Establishing business processes is only half of the equation. You need to manage them and monitor for areas of improvement. Remember, as the world changes, you may find new resources or encounter obstacles that require adjustments.  

What is Your Reason for Change?

Sure, it’s fun to switch things up once in a while. However, when it comes to business, change for the sake of change is not just frustrating; it’s foolish.

Before altering a business process, it’s important to ask yourself three questions.

  • Is this change driven by performance? 
  • Is the change driven by the community or stakeholders in the company?
  • Does this change align with criteria set forth by the organization’s mission, vision, and values?

If you answer no to any of these questions, you should probably take a second look at the proposed change.

To be effective and successful, changes to business processes should improve things for your team or your stakeholders and align with your mission.  

Be Transparent About Changes

Do you remember a time that you had to change your way of working because management told you to? Did they explain the reason for the change? If not, how did that make you feel?

Transparency with everyone involved in changes to business processes is paramount.

Customers and suppliers need to know if they have new contacts.

Team leads and supervisors need to know about new hires or transfers to other departments. 

Handling changes openly makes transitions easier for everyone involved.

Your team can prepare and adjust to the new expectations, and external partners can accommodate the changes on their sides. 

Remain Open to Feedback

Business revolves around people, so it helps to hear the input of those around you. Employees, colleagues, suppliers, and customers can provide unique perspectives into your business processes if you let them. 

If you notice grumblings from certain departments or regular complaints from specific customers, you may have a problem to address.

Communication is key and could help you identify or solve an issue with your core business processes in a way that satisfies everybody.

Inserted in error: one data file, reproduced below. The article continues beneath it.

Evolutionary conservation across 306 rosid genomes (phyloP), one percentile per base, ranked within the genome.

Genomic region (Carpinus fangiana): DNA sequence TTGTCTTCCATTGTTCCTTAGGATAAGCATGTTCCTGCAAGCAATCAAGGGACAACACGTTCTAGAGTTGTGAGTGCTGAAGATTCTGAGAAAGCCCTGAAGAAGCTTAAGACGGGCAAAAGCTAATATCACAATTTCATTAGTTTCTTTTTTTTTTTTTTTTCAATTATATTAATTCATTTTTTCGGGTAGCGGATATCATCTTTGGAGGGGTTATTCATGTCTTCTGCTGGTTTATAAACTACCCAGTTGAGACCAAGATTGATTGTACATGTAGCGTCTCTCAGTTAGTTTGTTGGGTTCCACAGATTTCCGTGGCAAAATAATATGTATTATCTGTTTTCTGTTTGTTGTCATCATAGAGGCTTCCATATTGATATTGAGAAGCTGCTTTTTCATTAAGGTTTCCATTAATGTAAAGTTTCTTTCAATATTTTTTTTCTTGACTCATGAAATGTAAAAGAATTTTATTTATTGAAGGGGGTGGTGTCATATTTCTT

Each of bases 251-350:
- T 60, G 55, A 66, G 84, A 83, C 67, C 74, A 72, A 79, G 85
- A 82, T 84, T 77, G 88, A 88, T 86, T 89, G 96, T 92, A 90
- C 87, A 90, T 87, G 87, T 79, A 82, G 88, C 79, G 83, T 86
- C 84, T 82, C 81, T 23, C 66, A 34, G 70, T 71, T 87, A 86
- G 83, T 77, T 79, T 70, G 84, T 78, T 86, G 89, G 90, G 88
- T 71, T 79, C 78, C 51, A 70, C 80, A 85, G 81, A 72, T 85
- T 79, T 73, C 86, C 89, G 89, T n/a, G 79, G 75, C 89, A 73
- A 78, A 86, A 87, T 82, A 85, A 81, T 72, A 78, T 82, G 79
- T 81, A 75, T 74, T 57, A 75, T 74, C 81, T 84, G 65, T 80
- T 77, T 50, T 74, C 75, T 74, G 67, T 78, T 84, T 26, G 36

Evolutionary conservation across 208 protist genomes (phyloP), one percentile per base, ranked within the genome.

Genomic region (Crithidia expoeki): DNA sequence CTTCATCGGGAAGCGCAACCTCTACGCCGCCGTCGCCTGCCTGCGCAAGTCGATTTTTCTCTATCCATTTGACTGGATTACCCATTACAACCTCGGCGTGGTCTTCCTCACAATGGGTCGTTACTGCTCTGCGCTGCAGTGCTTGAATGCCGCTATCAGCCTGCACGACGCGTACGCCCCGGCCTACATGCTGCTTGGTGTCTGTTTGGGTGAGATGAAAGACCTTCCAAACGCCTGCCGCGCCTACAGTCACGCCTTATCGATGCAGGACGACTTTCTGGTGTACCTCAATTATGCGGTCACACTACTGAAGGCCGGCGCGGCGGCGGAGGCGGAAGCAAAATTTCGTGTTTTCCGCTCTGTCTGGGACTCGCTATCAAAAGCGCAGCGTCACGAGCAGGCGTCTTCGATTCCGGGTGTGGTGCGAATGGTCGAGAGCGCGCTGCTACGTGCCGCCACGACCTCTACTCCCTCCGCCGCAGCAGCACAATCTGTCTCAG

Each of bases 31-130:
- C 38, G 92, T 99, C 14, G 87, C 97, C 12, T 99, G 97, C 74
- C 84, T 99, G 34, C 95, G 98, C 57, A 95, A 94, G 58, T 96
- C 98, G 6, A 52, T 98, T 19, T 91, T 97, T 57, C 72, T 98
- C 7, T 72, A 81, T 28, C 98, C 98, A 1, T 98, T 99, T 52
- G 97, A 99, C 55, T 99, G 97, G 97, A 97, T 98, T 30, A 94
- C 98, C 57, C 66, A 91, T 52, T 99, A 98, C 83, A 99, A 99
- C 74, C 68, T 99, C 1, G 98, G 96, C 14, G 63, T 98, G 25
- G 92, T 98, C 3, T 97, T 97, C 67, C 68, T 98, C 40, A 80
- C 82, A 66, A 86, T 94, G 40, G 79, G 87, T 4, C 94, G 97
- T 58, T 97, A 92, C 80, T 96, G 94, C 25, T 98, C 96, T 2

Establish Goals and Timelines

Whenever you initiate a change, make a plan that includes definitive goals and timelines. Even if you don’t hit every spot, you have an opportunity to gauge what works and what needs help.

Clearly defined goals and end dates help you avoid some common missteps. Too much information overwhelms you and muddies the bigger picture.

Further, goals help you define what you plan to measure and determine if the change is beneficial. 

Avoid Complacency

When you manage a business or organization, you’re in it for the long haul. That said, one successful change is not the end of the road.

You may need to enact several more changes down the line, so don’t fall into complacency after one successful transition.

The buck stops with you, so if you simply maintain the status quo, your team will follow suit. You may miss out on some incredible opportunities or fail miserably if you encounter an obstacle (like a pandemic!). 

Common Problems with Core Business Processes and How to Fix Them

What if you know there’s a problem with your business processes, but can’t figure out where? It happens. 

Sometimes you can’t step back and see the big picture, but other times it’s impossible to see what slips between the cracks.

Maybe the process itself is like Alice’s rabbit hole, and you can’t reach the bottom or crawl out.

Take a breath, grab a notepad, and let’s tackle this together. Note that you may need to call in reinforcements to answer some questions or take a little field trip to see something with your two eyes. 

Problem #1 Your Company is Disorganized

Do you run a company where everybody does everything? Probably not. Even if there is cross-training or overlap between departments, it’s doubtful that everybody handles everything. 

If your team struggles with boundaries, it can present in different ways. Maybe two people did the same assignment, and another job went unfinished.

Perhaps nobody communicated to HR that one team needed a temp for a day, and they fell behind. 

Organizational issues between departments can wreak havoc on a company. You need to address it immediately.

Make sure your team, and all of your partners, understand everybody’s roles within the company. Keep lines of communication open to keep things moving smoothly.  

Problem #2 You Don’t Leverage Technology Correctly

Who remembers learning the Dewey Decimal System and flipping through card catalogs at the library to find a book?

While libraries still rely on the Dewey Decimal System, most card catalogs went the way of the DoDo.